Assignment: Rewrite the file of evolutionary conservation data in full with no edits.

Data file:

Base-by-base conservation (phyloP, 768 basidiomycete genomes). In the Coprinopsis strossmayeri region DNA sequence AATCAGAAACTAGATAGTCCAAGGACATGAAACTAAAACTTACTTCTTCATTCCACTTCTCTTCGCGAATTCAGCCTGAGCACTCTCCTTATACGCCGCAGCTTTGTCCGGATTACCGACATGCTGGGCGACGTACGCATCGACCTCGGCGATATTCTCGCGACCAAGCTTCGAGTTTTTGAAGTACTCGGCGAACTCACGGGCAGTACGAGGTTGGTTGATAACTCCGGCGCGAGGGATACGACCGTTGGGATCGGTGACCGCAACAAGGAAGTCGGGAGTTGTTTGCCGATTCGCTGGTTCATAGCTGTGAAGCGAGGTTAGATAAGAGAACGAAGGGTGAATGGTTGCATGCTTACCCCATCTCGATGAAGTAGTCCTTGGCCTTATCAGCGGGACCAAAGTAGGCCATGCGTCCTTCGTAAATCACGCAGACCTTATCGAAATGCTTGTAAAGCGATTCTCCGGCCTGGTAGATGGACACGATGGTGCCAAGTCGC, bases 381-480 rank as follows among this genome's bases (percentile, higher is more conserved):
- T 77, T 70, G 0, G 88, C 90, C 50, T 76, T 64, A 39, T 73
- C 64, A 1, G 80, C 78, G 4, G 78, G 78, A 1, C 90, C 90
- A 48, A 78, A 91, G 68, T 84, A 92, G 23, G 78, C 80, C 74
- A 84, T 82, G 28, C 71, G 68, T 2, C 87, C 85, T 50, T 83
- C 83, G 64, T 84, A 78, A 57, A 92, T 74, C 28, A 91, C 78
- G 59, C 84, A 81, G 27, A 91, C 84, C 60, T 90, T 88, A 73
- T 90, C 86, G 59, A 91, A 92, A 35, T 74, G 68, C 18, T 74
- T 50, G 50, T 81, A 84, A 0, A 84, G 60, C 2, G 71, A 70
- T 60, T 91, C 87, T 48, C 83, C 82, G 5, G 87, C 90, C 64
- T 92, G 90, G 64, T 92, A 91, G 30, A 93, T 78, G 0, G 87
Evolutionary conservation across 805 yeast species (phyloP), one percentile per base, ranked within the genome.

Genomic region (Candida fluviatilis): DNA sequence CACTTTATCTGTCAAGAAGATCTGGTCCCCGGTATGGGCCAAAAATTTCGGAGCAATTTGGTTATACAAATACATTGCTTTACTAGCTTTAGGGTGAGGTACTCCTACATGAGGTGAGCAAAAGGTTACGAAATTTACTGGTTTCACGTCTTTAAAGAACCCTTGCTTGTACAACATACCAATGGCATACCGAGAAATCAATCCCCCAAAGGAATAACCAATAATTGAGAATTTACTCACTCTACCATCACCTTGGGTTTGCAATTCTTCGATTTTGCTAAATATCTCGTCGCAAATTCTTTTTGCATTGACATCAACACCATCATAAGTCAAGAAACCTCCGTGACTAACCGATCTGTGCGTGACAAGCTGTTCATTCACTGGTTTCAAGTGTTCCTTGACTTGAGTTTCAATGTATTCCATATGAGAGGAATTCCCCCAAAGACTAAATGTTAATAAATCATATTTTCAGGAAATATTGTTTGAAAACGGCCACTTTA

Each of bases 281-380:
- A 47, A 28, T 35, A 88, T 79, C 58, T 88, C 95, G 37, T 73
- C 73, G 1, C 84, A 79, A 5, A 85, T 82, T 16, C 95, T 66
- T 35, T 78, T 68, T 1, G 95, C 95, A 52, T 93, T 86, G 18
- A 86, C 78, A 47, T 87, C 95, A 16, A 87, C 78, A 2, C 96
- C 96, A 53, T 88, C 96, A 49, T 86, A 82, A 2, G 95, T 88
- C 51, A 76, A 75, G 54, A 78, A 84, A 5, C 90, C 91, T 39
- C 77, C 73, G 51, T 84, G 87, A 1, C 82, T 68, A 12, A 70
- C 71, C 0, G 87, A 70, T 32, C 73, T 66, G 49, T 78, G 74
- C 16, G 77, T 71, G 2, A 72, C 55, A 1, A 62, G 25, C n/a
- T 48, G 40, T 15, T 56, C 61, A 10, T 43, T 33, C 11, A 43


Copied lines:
Base-by-base conservation (phyloP, 768 basidiomycete genomes). In the Coprinopsis strossmayeri region DNA sequence AATCAGAAACTAGATAGTCCAAGGACATGAAACTAAAACTTACTTCTTCATTCCACTTCTCTTCGCGAATTCAGCCTGAGCACTCTCCTTATACGCCGCAGCTTTGTCCGGATTACCGACATGCTGGGCGACGTACGCATCGACCTCGGCGATATTCTCGCGACCAAGCTTCGAGTTTTTGAAGTACTCGGCGAACTCACGGGCAGTACGAGGTTGGTTGATAACTCCGGCGCGAGGGATACGACCGTTGGGATCGGTGACCGCAACAAGGAAGTCGGGAGTTGTTTGCCGATTCGCTGGTTCATAGCTGTGAAGCGAGGTTAGATAAGAGAACGAAGGGTGAATGGTTGCATGCTTACCCCATCTCGATGAAGTAGTCCTTGGCCTTATCAGCGGGACCAAAGTAGGCCATGCGTCCTTCGTAAATCACGCAGACCTTATCGAAATGCTTGTAAAGCGATTCTCCGGCCTGGTAGATGGACACGATGGTGCCAAGTCGC, bases 381-480 rank as follows among this genome's bases (percentile, higher is more conserved):
- T 77, T 70, G 0, G 88, C 90, C 50, T 76, T 64, A 39, T 73
- C 64, A 1, G 80, C 78, G 4, G 78, G 78, A 1, C 90, C 90
- A 48, A 78, A 91, G 68, T 84, A 92, G 23, G 78, C 80, C 74
- A 84, T 82, G 28, C 71, G 68, T 2, C 87, C 85, T 50, T 83
- C 83, G 64, T 84, A 78, A 57, A 92, T 74, C 28, A 91, C 78
- G 59, C 84, A 81, G 27, A 91, C 84, C 60, T 90, T 88, A 73
- T 90, C 86, G 59, A 91, A 92, A 35, T 74, G 68, C 18, T 74
- T 50, G 50, T 81, A 84, A 0, A 84, G 60, C 2, G 71, A 70
- T 60, T 91, C 87, T 48, C 83, C 82, G 5, G 87, C 90, C 64
- T 92, G 90, G 64, T 92, A 91, G 30, A 93, T 78, G 0, G 87
Evolutionary conservation across 805 yeast species (phyloP), one percentile per base, ranked within the genome.

Genomic region (Candida fluviatilis): DNA sequence CACTTTATCTGTCAAGAAGATCTGGTCCCCGGTATGGGCCAAAAATTTCGGAGCAATTTGGTTATACAAATACATTGCTTTACTAGCTTTAGGGTGAGGTACTCCTACATGAGGTGAGCAAAAGGTTACGAAATTTACTGGTTTCACGTCTTTAAAGAACCCTTGCTTGTACAACATACCAATGGCATACCGAGAAATCAATCCCCCAAAGGAATAACCAATAATTGAGAATTTACTCACTCTACCATCACCTTGGGTTTGCAATTCTTCGATTTTGCTAAATATCTCGTCGCAAATTCTTTTTGCATTGACATCAACACCATCATAAGTCAAGAAACCTCCGTGACTAACCGATCTGTGCGTGACAAGCTGTTCATTCACTGGTTTCAAGTGTTCCTTGACTTGAGTTTCAATGTATTCCATATGAGAGGAATTCCCCCAAAGACTAAATGTTAATAAATCATATTTTCAGGAAATATTGTTTGAAAACGGCCACTTTA

Each of bases 281-380:
- A 47, A 28, T 35, A 88, T 79, C 58, T 88, C 95, G 37, T 73
- C 73, G 1, C 84, A 79, A 5, A 85, T 82, T 16, C 95, T 66
- T 35, T 78, T 68, T 1, G 95, C 95, A 52, T 93, T 86, G 18
- A 86, C 78, A 47, T 87, C 95, A 16, A 87, C 78, A 2, C 96
- C 96, A 53, T 88, C 96, A 49, T 86, A 82, A 2, G 95, T 88
- C 51, A 76, A 75, G 54, A 78, A 84, A 5, C 90, C 91, T 39
- C 77, C 73, G 51, T 84, G 87, A 1, C 82, T 68, A 12, A 70
- C 71, C 0, G 87, A 70, T 32, C 73, T 66, G 49, T 78, G 74
- C 16, G 77, T 71, G 2, A 72, C 55, A 1, A 62, G 25, C n/a
- T 48, G 40, T 15, T 56, C 61, A 10, T 43, T 33, C 11, A 43